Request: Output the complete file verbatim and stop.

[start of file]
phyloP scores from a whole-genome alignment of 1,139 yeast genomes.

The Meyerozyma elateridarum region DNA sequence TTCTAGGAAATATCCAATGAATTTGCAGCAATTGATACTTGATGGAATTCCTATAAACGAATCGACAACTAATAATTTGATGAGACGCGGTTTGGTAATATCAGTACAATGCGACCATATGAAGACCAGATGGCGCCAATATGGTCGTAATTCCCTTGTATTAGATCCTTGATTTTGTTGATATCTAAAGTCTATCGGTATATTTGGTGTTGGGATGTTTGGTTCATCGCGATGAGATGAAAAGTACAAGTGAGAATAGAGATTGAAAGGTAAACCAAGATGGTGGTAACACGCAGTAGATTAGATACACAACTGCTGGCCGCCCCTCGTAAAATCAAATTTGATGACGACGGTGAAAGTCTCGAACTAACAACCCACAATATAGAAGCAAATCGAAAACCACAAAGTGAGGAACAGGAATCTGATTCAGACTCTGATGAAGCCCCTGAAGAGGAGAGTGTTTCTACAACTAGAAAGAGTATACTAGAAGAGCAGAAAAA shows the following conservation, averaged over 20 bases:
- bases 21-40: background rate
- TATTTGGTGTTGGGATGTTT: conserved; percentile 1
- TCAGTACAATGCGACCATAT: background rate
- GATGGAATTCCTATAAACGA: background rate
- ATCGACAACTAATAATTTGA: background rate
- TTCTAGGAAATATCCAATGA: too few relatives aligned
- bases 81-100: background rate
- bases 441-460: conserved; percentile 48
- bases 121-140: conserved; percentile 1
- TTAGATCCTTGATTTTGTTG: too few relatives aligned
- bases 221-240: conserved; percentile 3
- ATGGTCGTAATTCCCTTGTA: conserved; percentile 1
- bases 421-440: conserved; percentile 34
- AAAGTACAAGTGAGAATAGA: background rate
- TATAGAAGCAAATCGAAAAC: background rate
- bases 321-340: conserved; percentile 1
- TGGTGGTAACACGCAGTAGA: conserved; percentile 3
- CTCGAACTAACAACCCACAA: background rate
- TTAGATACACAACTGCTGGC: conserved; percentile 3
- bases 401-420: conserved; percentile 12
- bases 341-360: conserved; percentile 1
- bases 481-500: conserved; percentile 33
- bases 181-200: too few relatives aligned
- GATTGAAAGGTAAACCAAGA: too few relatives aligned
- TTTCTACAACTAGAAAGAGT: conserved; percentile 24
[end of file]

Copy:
phyloP scores from a whole-genome alignment of 1,139 yeast genomes.

The Meyerozyma elateridarum region DNA sequence TTCTAGGAAATATCCAATGAATTTGCAGCAATTGATACTTGATGGAATTCCTATAAACGAATCGACAACTAATAATTTGATGAGACGCGGTTTGGTAATATCAGTACAATGCGACCATATGAAGACCAGATGGCGCCAATATGGTCGTAATTCCCTTGTATTAGATCCTTGATTTTGTTGATATCTAAAGTCTATCGGTATATTTGGTGTTGGGATGTTTGGTTCATCGCGATGAGATGAAAAGTACAAGTGAGAATAGAGATTGAAAGGTAAACCAAGATGGTGGTAACACGCAGTAGATTAGATACACAACTGCTGGCCGCCCCTCGTAAAATCAAATTTGATGACGACGGTGAAAGTCTCGAACTAACAACCCACAATATAGAAGCAAATCGAAAACCACAAAGTGAGGAACAGGAATCTGATTCAGACTCTGATGAAGCCCCTGAAGAGGAGAGTGTTTCTACAACTAGAAAGAGTATACTAGAAGAGCAGAAAAA shows the following conservation, averaged over 20 bases:
- bases 21-40: background rate
- TATTTGGTGTTGGGATGTTT: conserved; percentile 1
- TCAGTACAATGCGACCATAT: background rate
- GATGGAATTCCTATAAACGA: background rate
- ATCGACAACTAATAATTTGA: background rate
- TTCTAGGAAATATCCAATGA: too few relatives aligned
- bases 81-100: background rate
- bases 441-460: conserved; percentile 48
- bases 121-140: conserved; percentile 1
- TTAGATCCTTGATTTTGTTG: too few relatives aligned
- bases 221-240: conserved; percentile 3
- ATGGTCGTAATTCCCTTGTA: conserved; percentile 1
- bases 421-440: conserved; percentile 34
- AAAGTACAAGTGAGAATAGA: background rate
- TATAGAAGCAAATCGAAAAC: background rate
- bases 321-340: conserved; percentile 1
- TGGTGGTAACACGCAGTAGA: conserved; percentile 3
- CTCGAACTAACAACCCACAA: background rate
- TTAGATACACAACTGCTGGC: conserved; percentile 3
- bases 401-420: conserved; percentile 12
- bases 341-360: conserved; percentile 1
- bases 481-500: conserved; percentile 33
- bases 181-200: too few relatives aligned
- GATTGAAAGGTAAACCAAGA: too few relatives aligned
- TTTCTACAACTAGAAAGAGT: conserved; percentile 24